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Health and Care Select Committee accepts PPP report as evidence in integrated care inquiry  

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ICS Futures, Public Policy Projects

The Heath and Care Select Committee has accepted a recent report from Public Policy Projects as evidence in its inquiry to consider how Integrated Care Systems (ICSs) will deliver joined up health and care services to meet the needs of local populations.

The inquiry considers how ICSs will be able to operate with the flexibility and autonomy required in order to tackle inequalities in the populations they serve and whether the pursuit of central targets can be consistent with local autonomy.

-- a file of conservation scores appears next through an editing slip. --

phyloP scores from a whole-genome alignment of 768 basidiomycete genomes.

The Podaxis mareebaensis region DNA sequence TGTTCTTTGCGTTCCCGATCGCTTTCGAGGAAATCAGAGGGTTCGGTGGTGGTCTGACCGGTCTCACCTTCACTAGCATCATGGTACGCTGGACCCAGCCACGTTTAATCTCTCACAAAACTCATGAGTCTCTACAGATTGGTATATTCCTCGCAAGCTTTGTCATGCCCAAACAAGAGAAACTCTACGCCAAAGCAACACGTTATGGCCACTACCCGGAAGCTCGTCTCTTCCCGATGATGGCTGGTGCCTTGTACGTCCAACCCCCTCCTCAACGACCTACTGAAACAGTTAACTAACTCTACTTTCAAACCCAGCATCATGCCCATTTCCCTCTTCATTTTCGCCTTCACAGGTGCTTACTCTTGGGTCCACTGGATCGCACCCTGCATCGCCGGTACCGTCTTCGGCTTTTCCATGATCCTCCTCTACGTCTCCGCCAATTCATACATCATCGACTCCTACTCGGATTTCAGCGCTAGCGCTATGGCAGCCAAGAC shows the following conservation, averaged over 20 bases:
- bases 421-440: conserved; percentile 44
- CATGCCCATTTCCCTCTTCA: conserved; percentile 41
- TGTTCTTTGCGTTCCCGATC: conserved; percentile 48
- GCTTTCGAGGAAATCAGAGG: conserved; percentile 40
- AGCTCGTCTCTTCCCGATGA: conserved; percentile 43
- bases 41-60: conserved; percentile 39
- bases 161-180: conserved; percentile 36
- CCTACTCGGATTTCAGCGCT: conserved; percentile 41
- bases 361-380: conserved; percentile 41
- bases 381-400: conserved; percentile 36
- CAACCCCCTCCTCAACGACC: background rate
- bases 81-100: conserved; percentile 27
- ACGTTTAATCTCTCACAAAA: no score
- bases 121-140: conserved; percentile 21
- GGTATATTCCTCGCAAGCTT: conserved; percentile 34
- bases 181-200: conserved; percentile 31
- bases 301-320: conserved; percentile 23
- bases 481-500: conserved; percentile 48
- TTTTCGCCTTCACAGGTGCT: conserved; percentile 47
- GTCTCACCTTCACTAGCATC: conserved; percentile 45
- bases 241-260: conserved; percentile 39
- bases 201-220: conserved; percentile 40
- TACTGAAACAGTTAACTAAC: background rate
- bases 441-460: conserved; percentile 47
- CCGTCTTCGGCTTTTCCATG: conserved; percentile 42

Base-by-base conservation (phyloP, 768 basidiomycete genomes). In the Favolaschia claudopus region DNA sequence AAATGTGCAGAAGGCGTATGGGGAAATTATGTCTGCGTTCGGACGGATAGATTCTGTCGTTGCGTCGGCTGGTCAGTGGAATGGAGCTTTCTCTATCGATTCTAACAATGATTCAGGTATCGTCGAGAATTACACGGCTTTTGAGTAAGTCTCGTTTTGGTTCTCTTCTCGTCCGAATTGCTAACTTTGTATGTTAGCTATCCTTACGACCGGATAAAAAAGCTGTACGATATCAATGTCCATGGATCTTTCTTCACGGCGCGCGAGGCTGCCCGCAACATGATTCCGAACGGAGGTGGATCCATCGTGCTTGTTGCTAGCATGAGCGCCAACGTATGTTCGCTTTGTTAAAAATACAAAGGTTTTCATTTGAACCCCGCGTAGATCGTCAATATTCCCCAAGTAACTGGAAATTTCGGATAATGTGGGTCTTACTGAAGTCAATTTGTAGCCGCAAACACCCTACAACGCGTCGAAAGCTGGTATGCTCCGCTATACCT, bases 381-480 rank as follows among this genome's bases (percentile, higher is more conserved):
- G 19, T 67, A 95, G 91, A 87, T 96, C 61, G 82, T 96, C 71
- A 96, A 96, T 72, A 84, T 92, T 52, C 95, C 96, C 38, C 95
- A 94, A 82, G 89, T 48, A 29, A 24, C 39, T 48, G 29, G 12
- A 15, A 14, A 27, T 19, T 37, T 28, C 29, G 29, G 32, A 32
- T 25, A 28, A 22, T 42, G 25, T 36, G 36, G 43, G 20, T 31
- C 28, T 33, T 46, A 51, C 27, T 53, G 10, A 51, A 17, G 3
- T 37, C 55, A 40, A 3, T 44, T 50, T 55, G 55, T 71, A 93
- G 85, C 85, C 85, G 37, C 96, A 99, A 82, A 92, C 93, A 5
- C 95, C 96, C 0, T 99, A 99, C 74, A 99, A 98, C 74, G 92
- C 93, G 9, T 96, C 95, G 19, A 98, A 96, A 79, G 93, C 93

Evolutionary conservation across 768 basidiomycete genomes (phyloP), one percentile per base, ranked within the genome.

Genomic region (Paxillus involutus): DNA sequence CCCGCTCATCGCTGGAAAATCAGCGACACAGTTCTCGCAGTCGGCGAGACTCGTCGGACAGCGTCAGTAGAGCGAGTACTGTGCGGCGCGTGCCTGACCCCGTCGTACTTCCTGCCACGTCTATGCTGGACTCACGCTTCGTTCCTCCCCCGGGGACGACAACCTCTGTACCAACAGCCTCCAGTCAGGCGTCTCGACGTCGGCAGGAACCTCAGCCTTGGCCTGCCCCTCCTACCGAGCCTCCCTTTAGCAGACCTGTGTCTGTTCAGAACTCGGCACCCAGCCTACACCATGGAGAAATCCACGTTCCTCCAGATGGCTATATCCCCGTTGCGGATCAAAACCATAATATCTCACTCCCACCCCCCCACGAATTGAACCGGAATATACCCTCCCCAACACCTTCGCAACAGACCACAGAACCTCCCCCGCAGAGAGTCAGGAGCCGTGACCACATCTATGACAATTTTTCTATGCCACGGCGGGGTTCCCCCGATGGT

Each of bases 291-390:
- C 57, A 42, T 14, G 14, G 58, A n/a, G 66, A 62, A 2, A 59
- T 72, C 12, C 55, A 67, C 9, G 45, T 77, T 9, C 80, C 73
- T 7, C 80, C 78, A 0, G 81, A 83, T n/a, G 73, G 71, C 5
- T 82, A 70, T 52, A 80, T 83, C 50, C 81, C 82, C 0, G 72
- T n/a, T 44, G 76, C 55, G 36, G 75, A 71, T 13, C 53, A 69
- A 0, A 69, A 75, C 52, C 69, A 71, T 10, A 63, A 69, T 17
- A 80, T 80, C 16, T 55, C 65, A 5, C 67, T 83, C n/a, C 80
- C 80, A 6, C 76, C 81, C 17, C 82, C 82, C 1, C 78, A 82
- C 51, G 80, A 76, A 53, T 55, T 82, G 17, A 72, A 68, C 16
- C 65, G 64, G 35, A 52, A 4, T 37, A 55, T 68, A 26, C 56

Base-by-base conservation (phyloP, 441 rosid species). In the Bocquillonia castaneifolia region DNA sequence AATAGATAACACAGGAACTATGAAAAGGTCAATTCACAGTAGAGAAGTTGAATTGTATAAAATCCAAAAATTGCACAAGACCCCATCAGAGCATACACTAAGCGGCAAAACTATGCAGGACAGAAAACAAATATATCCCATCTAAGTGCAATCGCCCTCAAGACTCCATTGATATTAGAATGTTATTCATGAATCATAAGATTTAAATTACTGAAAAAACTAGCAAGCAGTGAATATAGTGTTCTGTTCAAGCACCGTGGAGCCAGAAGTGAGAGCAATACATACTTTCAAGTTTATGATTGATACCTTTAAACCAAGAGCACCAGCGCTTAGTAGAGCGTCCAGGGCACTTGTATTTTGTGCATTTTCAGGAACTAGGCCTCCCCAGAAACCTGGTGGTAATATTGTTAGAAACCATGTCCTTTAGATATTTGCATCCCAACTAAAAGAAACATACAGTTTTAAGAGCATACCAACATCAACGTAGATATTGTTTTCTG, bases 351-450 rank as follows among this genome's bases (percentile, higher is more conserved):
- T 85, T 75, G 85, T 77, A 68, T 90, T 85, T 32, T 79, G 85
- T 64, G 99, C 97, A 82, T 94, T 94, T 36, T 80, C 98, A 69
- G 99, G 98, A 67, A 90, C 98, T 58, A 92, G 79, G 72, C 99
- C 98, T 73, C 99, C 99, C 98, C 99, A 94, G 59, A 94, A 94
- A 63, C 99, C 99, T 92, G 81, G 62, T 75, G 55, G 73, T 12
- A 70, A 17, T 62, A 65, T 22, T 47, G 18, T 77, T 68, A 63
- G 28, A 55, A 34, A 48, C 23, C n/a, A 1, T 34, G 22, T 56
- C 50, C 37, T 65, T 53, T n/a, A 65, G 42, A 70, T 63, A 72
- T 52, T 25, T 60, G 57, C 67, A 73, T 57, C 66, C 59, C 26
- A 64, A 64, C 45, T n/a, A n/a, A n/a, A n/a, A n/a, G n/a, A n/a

PPP’s report, ICS Futures, examines the decision-making processes of ICSs and how they choose to adapt their services to meet local population needs. The report collates the key findings from three roundtables, each chaired by Matthew Swindells, former Deputy CEO of NHS England current Chair of the North West London NHS Acute Collaborative. Each roundtable convened up to 30 ICS Chairs and key transformation stakeholders. 

The report presents a series of recommendations to both national government and ICS system level leadership across three core topics:  

  • Digital Infrastructure and Health Data 
  • The Development of Primary and Community Health Serivces and Links with Social care
  • Prevention, Early Intervention and Health Inequalities

Ensuring all parts of the sector get a seat at the table

ICS Futures tackles with profound questions relating to system vs place-based decision making, dissecting key issues relating to governance and accountability. The report insists that ICSs should come to represent a ‘partnership of equals’ between different parts of the system, particularly social care.